Introduction to the Scottish Reformation - ca 1525- 1690.

From the time of James I (reign 1406-1437) the succession of the House of Stuart had gone to the very young—James II was six years old, James III was eight, James IV was fifteen, James V was two, Mary Queen of Scots, but one week old, and James VI one year old—when they came to the throne. This meant that Scotland had some two hundred years of disjointed rule, a major part of which was by regents who had to fend off the rapacious feudal nobles who often came to Court surrounded by their retainers to influence decisions in their favour. Later, the Queen Regent, Mary of Guise, mother of Mary Queen of Scots, brought French troops to Scotland to assist her attempts to enforce Catholicism on the country. James VI became the first Stuart king to live through a full reign. 

The growth of Protestantism and the endorsement of Presbyterianism by the people of Scotland takes us through the Regency of the infant Mary, Queen of Scots, to her abdication in favour of her infant son, James VI, on 24 July 1567.  The early reign of James VI of Scotland saw the machinations of the regents until his majority, and eventually the exercise of ‘kingcraft’ that was variously insidious, blatantly biased, clever, cunning, and deceitful.  Although his reign was reasonably bloodless, the chicanery left a complicated legacy to unravel.  The accession of James to the crown of England in 1603 introduced new factors into the Reformation. The subsequent story through the rest of the reign of James VI/I, the reigns of Charles I, Oliver Cromwell, Charles II, James VII/II, and the struggles against Episcopacy and Erastianism, is told elsewhere on this site.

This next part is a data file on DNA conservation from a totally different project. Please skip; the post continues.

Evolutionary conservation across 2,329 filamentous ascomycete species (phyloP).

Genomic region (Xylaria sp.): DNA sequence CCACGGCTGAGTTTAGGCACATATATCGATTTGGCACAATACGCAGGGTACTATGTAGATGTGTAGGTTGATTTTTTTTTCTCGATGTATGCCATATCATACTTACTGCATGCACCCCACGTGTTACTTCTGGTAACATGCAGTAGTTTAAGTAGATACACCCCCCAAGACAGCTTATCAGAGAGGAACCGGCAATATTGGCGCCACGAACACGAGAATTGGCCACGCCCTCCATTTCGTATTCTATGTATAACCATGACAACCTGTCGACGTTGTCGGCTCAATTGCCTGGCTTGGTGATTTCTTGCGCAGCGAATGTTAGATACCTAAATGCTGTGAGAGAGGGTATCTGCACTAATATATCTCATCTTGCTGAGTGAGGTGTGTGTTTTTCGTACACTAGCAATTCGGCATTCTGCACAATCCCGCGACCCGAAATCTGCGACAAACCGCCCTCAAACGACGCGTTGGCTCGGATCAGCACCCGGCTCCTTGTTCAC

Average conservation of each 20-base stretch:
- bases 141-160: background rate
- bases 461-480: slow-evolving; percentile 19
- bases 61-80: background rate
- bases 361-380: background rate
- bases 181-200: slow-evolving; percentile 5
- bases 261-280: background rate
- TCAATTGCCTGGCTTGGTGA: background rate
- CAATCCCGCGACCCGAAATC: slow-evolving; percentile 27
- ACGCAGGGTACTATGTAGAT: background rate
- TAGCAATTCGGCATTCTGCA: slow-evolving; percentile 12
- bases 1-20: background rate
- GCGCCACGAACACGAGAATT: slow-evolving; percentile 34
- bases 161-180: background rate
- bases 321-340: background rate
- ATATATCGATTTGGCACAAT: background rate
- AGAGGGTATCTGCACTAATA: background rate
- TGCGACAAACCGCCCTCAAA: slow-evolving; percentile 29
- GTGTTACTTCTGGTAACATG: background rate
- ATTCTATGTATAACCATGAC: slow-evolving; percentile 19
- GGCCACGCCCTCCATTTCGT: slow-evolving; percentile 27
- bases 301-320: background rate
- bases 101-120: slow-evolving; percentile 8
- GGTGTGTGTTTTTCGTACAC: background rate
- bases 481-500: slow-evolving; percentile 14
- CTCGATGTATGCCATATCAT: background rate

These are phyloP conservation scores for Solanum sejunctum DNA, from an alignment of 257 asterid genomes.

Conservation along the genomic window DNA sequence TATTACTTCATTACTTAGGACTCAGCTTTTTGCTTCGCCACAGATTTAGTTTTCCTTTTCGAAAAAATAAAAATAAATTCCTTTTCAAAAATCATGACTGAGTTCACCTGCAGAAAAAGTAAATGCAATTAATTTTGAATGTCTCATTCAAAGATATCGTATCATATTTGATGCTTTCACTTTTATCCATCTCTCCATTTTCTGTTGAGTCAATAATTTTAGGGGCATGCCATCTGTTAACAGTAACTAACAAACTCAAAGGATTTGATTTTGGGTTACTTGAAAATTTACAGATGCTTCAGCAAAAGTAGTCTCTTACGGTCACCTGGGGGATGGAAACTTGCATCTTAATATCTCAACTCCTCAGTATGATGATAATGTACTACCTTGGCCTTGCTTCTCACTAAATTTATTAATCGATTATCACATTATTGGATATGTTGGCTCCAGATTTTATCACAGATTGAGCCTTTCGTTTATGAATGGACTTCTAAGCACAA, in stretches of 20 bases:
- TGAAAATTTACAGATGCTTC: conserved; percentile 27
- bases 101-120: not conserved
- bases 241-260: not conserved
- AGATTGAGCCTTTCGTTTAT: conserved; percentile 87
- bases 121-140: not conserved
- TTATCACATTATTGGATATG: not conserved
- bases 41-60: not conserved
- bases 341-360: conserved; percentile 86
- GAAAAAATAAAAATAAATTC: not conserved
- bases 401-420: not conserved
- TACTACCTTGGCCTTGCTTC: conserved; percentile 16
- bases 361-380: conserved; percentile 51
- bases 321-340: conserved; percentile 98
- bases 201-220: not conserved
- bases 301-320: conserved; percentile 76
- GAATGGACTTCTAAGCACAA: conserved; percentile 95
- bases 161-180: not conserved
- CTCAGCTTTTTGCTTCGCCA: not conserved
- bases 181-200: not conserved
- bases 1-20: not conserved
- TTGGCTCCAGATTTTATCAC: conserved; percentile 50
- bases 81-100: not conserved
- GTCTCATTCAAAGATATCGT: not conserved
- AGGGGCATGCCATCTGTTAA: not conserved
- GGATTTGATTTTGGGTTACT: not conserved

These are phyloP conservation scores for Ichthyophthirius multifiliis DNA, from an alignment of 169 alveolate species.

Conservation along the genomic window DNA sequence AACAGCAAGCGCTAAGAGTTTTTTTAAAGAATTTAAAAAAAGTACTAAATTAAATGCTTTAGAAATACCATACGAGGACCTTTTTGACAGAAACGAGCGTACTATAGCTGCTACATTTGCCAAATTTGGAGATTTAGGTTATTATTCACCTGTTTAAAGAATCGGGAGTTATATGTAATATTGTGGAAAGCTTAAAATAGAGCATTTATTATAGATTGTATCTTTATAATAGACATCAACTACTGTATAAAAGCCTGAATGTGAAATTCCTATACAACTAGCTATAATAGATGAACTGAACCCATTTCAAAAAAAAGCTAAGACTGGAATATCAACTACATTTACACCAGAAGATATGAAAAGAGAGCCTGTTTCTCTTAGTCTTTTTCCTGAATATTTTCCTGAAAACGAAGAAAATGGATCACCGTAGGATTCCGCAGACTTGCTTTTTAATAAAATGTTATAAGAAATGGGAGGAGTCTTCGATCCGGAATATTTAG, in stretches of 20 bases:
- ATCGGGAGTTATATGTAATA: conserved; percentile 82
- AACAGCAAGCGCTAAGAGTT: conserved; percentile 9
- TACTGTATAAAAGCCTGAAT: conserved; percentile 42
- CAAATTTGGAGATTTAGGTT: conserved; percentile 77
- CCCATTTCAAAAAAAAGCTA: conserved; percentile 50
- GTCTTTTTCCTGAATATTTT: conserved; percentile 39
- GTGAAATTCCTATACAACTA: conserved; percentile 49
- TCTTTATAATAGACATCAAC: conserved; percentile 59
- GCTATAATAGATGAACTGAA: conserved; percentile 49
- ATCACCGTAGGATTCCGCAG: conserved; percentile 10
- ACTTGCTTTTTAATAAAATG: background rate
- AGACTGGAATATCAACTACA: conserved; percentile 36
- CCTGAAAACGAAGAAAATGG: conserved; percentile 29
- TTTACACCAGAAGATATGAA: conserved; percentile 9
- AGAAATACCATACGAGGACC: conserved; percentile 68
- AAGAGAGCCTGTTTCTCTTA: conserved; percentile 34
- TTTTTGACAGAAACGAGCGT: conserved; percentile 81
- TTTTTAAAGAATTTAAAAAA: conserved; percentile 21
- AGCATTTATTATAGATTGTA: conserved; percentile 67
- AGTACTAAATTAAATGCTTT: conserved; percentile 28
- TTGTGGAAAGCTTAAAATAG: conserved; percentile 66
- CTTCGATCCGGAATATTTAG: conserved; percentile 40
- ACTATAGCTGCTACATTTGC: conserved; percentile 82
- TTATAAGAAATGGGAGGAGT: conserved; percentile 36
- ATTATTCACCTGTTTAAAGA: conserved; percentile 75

If censure was ever appropriate for the misconduct that occurred during the Scottish Reformation (1525-1690), it surely lies upon the puppet politicians of the day and the power seeking individuals, from the King down, who went to extremes to get their way. There were many underlying reasons that might be attributed for the need to have stringent and oppressive laws—excuses if you like—not least of which were fears of war with France, Spain, and Holland. There was also the interminable struggle for religious dominance with the Papists that had roots in the influence that Catholic France had exerted in Scotland for centuries. In later years  it was a matter of mutual intolerance and contention with supporters of Protestant Episcopacy. Amongst the nobility, which was still feudal in its outlook, there were struggles for land, position, and power with some, such as the Marquis of Argyll having his own agenda as he sought to consolidate his claim to be the Lord of the Isles.